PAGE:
Sony’s introduction of the first lithium-ion battery in 1991 was followed by a quick recall when a pack in a cell phone emitted hot gases that burned a man’s face. Battery technology is certain to evolve and proliferate in fantastic ways as renewable energy matures as an industry. Solar, wind, and geothermal technologies have much room to grow. In 2007, Japan generated only 6 percent of its primary energy from renewable sources. On May 25th, Prime Minister Naoto Kan announced plans to boost that number to 20 percent by the early 2020s.
The Intergovernmental Panel on Climate Change recently calculated that more than 97 percent of global renewable energy potential remains unexplored. As the clean energy industry expands, widespread battery use could threaten human health and energy security. By 2050, scaled up in grand fashion, the clean energy industry could suffer from the tight coupling and interactive complexity that causes normal accidents in the nuclear industry. We cannot conceive how complex the wind farms of the future will be—the number of moving parts, batteries, and circuits necessary to power not just towns but nations.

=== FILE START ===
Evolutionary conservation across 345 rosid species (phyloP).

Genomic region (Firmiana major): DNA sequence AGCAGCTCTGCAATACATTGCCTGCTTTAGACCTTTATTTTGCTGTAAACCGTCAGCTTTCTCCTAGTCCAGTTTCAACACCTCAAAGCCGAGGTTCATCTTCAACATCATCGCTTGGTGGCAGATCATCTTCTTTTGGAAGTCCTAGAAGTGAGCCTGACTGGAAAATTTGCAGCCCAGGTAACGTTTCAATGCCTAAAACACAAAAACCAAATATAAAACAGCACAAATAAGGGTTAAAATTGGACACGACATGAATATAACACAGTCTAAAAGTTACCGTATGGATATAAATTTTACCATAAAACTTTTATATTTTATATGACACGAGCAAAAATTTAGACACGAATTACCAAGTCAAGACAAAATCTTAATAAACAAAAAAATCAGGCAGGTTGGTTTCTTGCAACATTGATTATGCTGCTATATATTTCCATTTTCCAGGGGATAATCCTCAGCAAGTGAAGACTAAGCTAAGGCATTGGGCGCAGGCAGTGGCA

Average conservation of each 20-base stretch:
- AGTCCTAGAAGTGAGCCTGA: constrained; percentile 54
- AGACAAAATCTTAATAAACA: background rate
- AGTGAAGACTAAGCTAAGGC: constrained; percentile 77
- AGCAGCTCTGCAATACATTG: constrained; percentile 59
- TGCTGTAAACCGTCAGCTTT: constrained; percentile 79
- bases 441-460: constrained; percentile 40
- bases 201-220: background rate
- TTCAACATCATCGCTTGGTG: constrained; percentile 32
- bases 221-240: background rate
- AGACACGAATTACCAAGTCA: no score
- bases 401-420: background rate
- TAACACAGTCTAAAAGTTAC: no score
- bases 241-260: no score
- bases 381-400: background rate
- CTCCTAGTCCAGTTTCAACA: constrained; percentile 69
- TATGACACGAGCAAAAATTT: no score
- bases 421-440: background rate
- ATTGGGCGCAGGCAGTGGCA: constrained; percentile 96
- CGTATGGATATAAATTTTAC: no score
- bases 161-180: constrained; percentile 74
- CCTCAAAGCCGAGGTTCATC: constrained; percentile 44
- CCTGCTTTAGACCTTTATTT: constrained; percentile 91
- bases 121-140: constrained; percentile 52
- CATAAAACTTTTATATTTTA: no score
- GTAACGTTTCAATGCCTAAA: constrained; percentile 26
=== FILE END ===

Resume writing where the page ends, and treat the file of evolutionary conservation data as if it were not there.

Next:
Granted, no disaster at a solar or wind plant could match the horror of a nuclear meltdown. But blackouts are destructive enough to our economy and our health, and can exacerbate other crises. And even if the renewable energy sector expands at the rapid speed Japanese politicians prefer, the nation will depend on nuclear plants for the short term to provide base-load electricity as renewables meet peak demand.
The dirty and clean energy industries are more interdependent than their leaders would care to admit when it comes to building a culture of safety. Japanese industrialists eager to guarantee a safe green energy future should study their nuclear past.